I was subjugated by Soad Hosni and the film and realised that I didn’t know this popular Egyptian cinema. I decided to do my BA Honours thesis on Soad Hosni. My fascination dates from back then. Ever since, I always felt that I owed her something, because she brought me back to a cinema that spoke my language, Arabic.
What did Hosni mean to viewers of Egyptian cinema?
Soad Hosni is the symbolic daughter of modern Egypt, that of the 1952 Revolution. Her career spanned from the late ’50s until the early ’90s, a golden age of Egyptian cinema. At the time, cinema reflected the concerns at stake in society as well as issues the Revolution wanted to promote, such as mixity between girls and boys, marriage of love versus the old-fashioned arranged marriage, girls in public spheres, schools, leisure and work places. Hosni was not the only actress embodying these roles; however, her particularity stems from this unique persona she created, a mix of sensual, sweet, affectionate, naughty, cute, physical and witty, which is rare in cinema.
She was neither the stereotypical femme fatale nor the effaced girl next door. She was versatile, she could sing, dance, act as a comedian and a tragedian. The “Zoozoo” character she plays in Take Care of Zoozoo (1972) made her a star, because in representing this special mix of qualities, she epitomised the modern Arabic woman at the time.
You’ve used clips from Hosni’s films to present a portrait of the artist. What were the advantages of working in this fashion?
Soad Hosni died in a tragic manner in London in 2001. This provoked a shock wave in the Arab world. Nobody believed that “The Cinderella of the Egyptian Screen” could die. For me, it triggered the desire to make a film and pay homage to her talent.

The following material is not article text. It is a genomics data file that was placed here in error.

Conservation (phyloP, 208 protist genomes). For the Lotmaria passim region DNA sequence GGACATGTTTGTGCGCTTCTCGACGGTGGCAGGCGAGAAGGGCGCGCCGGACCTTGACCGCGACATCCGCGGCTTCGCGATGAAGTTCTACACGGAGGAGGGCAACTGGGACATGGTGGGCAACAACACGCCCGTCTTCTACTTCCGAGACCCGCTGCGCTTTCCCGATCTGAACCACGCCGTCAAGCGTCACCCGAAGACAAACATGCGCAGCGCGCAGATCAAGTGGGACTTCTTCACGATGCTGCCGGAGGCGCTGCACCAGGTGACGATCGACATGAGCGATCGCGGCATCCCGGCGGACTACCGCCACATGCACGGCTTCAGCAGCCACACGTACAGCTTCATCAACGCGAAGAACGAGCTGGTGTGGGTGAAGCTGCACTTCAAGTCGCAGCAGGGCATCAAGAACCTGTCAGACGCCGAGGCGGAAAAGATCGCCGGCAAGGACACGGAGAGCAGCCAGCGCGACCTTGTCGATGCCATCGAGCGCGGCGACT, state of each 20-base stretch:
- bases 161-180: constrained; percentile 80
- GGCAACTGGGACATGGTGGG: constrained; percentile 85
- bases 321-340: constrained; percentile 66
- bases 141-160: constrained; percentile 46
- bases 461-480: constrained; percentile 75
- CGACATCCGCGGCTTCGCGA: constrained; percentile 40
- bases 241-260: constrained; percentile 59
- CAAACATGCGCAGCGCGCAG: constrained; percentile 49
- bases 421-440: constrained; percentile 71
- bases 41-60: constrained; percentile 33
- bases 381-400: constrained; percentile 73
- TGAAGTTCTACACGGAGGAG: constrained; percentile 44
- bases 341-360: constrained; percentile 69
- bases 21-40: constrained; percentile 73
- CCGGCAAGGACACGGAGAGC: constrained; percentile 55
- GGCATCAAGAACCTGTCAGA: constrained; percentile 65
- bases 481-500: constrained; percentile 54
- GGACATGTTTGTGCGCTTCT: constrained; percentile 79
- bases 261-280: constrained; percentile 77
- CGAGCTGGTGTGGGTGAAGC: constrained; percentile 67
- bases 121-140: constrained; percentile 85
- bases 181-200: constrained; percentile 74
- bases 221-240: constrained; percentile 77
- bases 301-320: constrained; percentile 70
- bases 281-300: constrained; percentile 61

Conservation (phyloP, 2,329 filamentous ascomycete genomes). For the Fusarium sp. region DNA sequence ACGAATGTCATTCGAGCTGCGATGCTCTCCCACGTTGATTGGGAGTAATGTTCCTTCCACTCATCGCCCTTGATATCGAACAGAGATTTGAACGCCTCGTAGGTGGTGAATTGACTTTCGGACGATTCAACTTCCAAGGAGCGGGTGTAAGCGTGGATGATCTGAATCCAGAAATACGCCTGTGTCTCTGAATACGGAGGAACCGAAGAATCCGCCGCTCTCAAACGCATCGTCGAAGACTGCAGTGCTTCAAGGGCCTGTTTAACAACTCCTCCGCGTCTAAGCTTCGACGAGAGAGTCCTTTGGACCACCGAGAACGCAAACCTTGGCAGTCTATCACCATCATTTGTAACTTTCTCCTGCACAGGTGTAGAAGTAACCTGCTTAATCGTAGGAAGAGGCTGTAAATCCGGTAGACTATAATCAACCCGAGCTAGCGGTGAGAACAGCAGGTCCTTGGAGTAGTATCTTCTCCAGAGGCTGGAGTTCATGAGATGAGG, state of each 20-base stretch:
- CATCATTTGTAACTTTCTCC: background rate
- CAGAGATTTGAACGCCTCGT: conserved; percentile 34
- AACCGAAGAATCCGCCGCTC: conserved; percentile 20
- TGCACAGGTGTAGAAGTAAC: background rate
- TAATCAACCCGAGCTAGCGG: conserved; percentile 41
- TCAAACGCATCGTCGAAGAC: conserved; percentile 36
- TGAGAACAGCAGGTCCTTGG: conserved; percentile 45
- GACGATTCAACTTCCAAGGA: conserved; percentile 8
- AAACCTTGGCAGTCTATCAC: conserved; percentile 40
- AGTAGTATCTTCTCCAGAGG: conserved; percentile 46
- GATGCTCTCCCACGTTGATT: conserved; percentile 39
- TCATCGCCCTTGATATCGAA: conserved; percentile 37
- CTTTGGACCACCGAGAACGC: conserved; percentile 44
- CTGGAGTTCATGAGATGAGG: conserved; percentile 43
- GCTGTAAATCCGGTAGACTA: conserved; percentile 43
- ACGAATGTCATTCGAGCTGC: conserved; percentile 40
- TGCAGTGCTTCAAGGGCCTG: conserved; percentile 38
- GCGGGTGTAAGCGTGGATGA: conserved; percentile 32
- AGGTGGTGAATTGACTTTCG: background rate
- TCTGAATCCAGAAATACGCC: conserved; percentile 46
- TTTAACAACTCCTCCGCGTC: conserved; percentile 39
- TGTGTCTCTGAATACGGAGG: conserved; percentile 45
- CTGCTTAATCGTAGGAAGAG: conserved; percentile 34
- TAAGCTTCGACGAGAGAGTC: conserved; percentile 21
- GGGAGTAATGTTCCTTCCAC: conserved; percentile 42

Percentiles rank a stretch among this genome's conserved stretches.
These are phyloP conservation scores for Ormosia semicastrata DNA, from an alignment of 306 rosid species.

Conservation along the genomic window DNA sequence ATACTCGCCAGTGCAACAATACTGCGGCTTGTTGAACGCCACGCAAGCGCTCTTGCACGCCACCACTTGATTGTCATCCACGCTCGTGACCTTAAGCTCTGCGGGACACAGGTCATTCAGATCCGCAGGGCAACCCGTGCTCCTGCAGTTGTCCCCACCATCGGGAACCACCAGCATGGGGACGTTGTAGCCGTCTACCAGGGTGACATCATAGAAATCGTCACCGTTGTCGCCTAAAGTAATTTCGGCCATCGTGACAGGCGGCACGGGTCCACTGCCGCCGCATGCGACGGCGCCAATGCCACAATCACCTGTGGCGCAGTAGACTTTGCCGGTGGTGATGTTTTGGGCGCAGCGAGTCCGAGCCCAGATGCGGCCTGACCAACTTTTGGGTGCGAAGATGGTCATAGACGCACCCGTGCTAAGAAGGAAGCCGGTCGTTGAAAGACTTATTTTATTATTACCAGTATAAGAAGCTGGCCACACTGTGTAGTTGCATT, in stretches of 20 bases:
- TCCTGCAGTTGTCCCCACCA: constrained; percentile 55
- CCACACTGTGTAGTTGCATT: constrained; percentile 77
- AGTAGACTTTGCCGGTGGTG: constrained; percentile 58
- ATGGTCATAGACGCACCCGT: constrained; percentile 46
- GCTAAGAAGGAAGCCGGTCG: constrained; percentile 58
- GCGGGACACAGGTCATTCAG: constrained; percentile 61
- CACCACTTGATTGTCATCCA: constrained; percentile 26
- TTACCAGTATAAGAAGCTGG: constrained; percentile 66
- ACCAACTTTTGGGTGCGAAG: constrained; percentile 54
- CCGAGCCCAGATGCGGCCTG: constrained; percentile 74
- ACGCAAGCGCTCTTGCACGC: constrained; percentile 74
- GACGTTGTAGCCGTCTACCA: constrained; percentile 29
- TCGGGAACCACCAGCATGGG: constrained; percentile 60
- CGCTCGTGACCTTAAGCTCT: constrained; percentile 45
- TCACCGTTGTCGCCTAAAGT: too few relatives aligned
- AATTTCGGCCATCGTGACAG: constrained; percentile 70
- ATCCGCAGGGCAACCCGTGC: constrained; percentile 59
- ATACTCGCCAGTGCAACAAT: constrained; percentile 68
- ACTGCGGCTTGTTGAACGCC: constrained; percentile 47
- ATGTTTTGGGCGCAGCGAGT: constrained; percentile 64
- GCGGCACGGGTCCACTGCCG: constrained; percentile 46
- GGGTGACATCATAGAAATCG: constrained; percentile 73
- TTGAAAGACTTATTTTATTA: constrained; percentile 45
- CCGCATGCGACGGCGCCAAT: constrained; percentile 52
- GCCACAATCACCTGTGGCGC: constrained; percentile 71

The only person that I would have liked to meet, talk to and film was her, but she was gone. So I thought that the best way to know an actress was to investigate her body of work, to revisit it, question it, and ask, what does this material tells us? This is how the idea of using only excerpts from her films came about. It was the first fundamental principle of the film.
The second was this intuition that the use of fictional elements could create another fiction in themselves. This intuition was confirmed only when I finished editing. During the whole time, I was oscillating between great pleasure in working with images from cinema and fiction films and great anxiety, not knowing if it was going to work.
You were working on the film during your residency at Edgware, which is where Hosni died. Did that affect the way you went about making it?
The project started in 2001, right after Hosni disappeared. I started to collect the VHS material, view the films, break them down etc. The film took ten years to achieve! The Edgware Road Residency, which came in 2010, was a great opportunity to reflect on my work and further confirm my intuition – being around the place where she died – that I didn’t want to dwell on her “real” life but only deal with her filmed existence, her persona.
How did you get hold of the hundreds of clips that make up this film?
All the material comes from tapes that I brought from a local VHS store in downtown Cairo – 76 films out of the 82 of her body of work.
You were quoted in an interview as saying that the film is “a tribute to [Hosni’s] work, not about the person”. Would you argue against viewing this film as a biopic?